Last week, students at City University of London voted to ban selling The Sun, Daily Mail and Express in a motion titled “opposing fascism and social divisiveness in the UK”. The motion reflects a surge in censorship at British universities, and gives some credence to the claim that “the fascists of the future will call themselves anti-fascists.”
During a meeting attended by 200 students, the motion called for a campus-wide ban on newspapers which supposedly propagate fascist principles. It added “freedom of speech should not be used as an excuse to attack the weakest and poorest members of society”, and took issue with the “inherently sexist” undertones exhibited by the aforementioned publications.
George Brock, former head of City’s journalism department, regards the move “foolish, illiberal and meaningless”, whilst Jodie Ginsburg, Index on Censorship’s chief executive, stated: “Rather than banning things, we should be encouraging people to voice their objections to views and opinions they don’t like.”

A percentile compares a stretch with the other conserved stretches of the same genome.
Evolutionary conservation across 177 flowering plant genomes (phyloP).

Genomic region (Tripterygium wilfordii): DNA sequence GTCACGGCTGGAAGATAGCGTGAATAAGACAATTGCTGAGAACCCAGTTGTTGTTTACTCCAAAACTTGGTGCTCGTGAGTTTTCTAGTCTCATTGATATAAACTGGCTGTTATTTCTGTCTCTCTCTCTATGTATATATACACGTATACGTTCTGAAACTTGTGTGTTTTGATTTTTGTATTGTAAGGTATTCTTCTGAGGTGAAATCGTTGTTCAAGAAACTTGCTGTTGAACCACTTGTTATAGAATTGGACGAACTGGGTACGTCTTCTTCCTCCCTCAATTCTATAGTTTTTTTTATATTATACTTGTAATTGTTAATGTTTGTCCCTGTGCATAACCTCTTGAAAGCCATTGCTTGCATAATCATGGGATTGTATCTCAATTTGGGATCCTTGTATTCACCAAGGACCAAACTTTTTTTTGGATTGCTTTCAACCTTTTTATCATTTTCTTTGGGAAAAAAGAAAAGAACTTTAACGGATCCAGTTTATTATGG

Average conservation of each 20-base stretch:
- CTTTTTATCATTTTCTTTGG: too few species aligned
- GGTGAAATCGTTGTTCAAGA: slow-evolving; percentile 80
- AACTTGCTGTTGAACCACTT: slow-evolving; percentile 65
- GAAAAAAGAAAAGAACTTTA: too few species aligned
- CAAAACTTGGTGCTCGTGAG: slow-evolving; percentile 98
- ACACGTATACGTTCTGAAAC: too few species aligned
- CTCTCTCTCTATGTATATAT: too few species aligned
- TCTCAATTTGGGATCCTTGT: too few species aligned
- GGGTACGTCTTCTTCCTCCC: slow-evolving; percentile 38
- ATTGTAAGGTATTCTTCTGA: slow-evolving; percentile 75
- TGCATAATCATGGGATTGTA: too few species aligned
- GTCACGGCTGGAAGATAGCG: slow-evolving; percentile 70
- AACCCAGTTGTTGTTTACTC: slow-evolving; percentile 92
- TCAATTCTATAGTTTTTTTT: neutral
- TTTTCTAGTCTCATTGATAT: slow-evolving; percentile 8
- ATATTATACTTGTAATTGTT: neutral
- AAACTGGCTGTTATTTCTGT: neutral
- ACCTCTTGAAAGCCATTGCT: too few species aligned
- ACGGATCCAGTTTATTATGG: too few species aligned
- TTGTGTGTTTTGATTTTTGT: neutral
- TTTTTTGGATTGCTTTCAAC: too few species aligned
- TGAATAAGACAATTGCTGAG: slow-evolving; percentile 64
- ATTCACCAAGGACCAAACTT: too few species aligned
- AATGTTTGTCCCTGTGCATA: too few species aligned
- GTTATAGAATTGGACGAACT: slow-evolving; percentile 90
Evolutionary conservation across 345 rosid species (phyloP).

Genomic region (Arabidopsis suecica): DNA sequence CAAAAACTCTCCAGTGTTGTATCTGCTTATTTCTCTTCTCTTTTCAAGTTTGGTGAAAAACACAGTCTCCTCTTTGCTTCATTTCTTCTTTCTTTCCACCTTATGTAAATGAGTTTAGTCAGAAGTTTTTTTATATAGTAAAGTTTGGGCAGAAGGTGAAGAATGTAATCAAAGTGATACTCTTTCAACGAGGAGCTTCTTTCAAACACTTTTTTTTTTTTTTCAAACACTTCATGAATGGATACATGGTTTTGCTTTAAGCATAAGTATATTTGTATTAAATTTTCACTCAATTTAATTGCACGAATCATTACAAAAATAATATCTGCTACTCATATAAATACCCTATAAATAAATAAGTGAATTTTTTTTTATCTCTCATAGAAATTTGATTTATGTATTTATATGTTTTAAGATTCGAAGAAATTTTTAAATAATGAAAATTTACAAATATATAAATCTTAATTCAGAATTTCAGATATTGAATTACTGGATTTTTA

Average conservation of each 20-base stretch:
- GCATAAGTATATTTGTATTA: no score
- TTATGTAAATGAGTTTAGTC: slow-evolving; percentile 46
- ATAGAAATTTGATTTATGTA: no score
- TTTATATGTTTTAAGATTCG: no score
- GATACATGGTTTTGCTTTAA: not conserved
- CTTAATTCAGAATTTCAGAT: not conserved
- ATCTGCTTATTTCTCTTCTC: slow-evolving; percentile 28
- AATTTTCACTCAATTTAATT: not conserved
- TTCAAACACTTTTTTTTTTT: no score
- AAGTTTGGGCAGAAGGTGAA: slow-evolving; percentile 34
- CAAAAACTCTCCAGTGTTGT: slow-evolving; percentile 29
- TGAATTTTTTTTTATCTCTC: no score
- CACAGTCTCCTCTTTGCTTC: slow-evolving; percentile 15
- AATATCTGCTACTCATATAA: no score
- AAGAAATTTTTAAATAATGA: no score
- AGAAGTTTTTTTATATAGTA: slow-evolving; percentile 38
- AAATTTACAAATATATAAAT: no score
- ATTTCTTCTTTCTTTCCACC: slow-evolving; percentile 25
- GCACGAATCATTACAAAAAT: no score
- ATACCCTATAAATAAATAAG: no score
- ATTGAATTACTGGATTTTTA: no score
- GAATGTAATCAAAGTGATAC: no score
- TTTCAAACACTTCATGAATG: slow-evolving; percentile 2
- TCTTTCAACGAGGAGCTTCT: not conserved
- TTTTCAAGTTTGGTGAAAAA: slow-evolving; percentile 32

Moreover, students of the university’s eminent journalism department have staged a “mannequin challenge” in protest of the motion. The video depicts motionless students reading and discussing the banned tabloids, before concluding with the following quote from George Orwell:
“If liberty means anything at all, it means the right to tell people what they do not want to hear.”
According to Spiked, ninety per cent of higher education institutions exercise some form of censorship.
(Image: The Guardian)